is it a mortal sin???


#1

I have a close friend who was recently in an arguement with his local priest regarding a personal matter. The priest told him that he was “stifling the holy spirit”, and that he committed a mortal sin. He repeated it to my friend several times in the couse of the conflict, and he not only said that “it was a mortal sin” but also “you have committed a mortal sin”. That last statement implies judgement I believe.

I spoke to my friend and reassured him that he should never have been judged, and that nobody has the right to judge another person’s soul. To tell someone that they are in “mortal sin” is a vey serious thing.

Objectivly speaking, judging someone like that - especially it being a priest - is mortally sinful. I want to be clear, I am not judging that priest’s soul - I am speaking objectivly.

Should I advise my friend to take this matter to his Bishop, as he is very upset, and if this priest has told him this - who knows if he has judged others. I believe that it should be nipped in the bud at any rate.

I appreciate your input -

I appreciate facts on this one, not just speculation, its really important.

metanoia


#2

by the way, it was outside of the sacrament of confession, or spiritual direction, and he said it in the presence of another person as well.


#3

A couple of questions:

Who initiated this public discussion?
Did the initiator have an agenda (i.e. to assert the Church is in error)?
Are the “acts” in question objectively mortal sins (i.e. adultery, fornification, claiming Christ isn’t God, receiving the Eucharist unworthily) or are they subjectively mortal sins (greed, lust, etc.)?
Were the other observers passively observing or actively observing?
Is there a risk that scandal could have occurred if the Priest hadn’t been forceful?


#4

three things have to be in one’s mind for any sin committed to be mortal. and for anyone to tell someone any sin is mortal would not be knowing the state of what the person was going through before the sin was committed.
the person first has to KNOW it is a sin, have full knowledge of the gravity of the sin, and than commit the sin. with one of these aspects missing, it can’t be considered mortal.
so i would say, no matter what your friend was discussing, or even for that matter who he was discussing it with, be a friend or priest. for someone to say they committed a mortal sin would be a judgement on that person’s part. now if the friend/priest had said your soul is in danger by committing this sin. that is a whole different ball game.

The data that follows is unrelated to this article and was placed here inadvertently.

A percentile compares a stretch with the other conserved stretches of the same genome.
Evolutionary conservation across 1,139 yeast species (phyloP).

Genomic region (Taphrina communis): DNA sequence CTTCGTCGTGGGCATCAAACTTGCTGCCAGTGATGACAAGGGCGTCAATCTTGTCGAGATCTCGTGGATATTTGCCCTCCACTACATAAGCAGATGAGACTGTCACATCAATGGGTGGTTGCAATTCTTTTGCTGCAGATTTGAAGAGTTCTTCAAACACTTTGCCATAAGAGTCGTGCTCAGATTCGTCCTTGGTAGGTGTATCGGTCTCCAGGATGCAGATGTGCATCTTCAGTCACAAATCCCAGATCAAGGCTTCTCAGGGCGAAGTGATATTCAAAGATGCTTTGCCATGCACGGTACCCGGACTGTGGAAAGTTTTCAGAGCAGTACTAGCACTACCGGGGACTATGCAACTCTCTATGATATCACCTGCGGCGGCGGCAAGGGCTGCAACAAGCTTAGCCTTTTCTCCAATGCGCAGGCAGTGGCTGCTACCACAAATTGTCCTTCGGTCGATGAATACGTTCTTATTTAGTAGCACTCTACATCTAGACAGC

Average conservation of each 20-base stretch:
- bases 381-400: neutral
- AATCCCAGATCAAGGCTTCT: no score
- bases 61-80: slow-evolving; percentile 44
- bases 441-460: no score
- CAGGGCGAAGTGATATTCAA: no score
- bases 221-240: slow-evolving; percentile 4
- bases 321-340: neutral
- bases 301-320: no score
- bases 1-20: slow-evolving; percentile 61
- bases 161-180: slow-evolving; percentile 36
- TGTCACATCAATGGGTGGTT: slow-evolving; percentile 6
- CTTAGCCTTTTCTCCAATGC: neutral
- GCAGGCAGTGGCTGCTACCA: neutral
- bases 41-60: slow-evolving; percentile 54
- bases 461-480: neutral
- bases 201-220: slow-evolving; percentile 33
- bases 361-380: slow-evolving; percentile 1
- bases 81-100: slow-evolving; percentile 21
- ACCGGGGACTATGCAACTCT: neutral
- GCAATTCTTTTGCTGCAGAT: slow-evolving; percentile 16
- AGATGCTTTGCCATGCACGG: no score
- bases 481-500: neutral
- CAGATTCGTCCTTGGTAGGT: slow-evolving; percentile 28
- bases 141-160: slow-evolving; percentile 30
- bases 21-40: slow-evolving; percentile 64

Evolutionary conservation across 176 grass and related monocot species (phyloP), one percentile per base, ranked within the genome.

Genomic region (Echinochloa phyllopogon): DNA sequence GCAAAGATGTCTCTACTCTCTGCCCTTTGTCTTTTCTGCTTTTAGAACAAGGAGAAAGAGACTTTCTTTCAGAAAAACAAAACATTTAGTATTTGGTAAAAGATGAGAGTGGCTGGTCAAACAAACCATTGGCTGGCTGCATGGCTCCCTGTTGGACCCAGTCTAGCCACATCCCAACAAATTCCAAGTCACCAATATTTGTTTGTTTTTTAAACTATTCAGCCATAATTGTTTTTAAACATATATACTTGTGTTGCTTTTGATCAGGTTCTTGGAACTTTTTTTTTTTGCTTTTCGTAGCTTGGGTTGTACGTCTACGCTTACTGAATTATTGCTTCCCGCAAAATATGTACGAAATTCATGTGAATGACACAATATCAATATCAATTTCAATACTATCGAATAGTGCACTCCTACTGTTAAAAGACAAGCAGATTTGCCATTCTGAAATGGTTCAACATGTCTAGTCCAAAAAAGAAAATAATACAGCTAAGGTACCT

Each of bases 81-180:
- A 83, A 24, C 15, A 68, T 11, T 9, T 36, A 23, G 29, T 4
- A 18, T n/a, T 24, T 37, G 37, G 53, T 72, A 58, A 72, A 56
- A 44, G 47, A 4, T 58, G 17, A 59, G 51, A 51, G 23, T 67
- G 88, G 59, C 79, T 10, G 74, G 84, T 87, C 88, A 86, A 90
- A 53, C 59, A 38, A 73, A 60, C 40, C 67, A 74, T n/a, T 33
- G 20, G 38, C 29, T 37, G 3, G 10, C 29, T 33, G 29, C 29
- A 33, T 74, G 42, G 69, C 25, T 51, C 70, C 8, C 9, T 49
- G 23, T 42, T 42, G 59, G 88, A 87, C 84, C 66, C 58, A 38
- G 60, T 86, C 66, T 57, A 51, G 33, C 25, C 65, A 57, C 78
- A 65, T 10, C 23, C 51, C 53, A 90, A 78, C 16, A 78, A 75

#5

hi,

the priest begain the discussion. The discussion subject had nothing to do with Faith or Morals, there was an assertion by my friend that the priest had been handling a certain situation in a less than perfect way. It had to do with a faith formation they are working on for a group, and my friend made some points to the priest in order to make the program more effective. He felt that the priest was handling a couple thing poorly and some people were feeling alienated by the priest’s approach. My friend was speaking up on their behalf in order to possibly rectify the situation.

It was a 3 way conversation, the third person was activly participating until the “judgement” was pronounced, then he just stood listening quietly, in order not to get himself involved.

[quote=Orionthehunter]A couple of questions:
prorgar
Who initiated this public discussion?
Did the initiator have an agenda (i.e. to assert the Church is in error)?
Are the “acts” in question objectively mortal sins (i.e. adultery, fornification, claiming Christ isn’t God, receiving the Eucharist unworthily) or are they subjectively mortal sins (greed, lust, etc.)?
Were the other observers passively observing or actively observing?
Is there a risk that scandal could have occurred if the Priest hadn’t been forceful?
[/quote]


#6

the priest actually said “you have committed a grave sin”


#7

[quote=metanoia]hi,

the priest begain the discussion. The discussion subject had nothing to do with Faith or Morals, there was an assertion by my friend that the priest had been handling a certain situation in a less than perfect way. It had to do with a faith formation they are working on for a group, and my friend made some points to the priest in order to make the program more effective. He felt that the priest was handling a couple thing poorly and some people were feeling alienated by the priest’s approach. My friend was speaking up on their behalf in order to possibly rectify the situation.

It was a 3 way conversation, the third person was activly participating until the “judgement” was pronounced, then he just stood listening quietly, in order not to get himself involved.
[/quote]

I guess to be helpful, one would have to know more about the act itself to give meaningful commentary. I do think that there might be an unintentional miscommunication. Unless the act was a defacto objectively grave sin, the better words by the Priest might have been say that it was a “grave matter” and not used the word sin as that implies some judgment that the Priest may not be fully capable of making.

However, by reading between the lines, I think I detect an issue of scandal being perpetrated that the Priest wanted to make sure was squashed.


#8

there was no scandal to be sure, my feeling is that the priest may have been insulted in some way by my friend because he was pointing out a better way for the priest to approach the situation. Both my friend and the priest are 100% orthodox, there was no arguement with church teachings, rather a difference in the pastoral approach.

The priest wanted to do things “his way” regardless, and when made aware that “his way” is not effective enought or “correct” he told my friend that he was “stifling the holy spirit, and thats a grave sin” then he said “you have committed a grave sin”.

I think that judging like that is absolutly wrong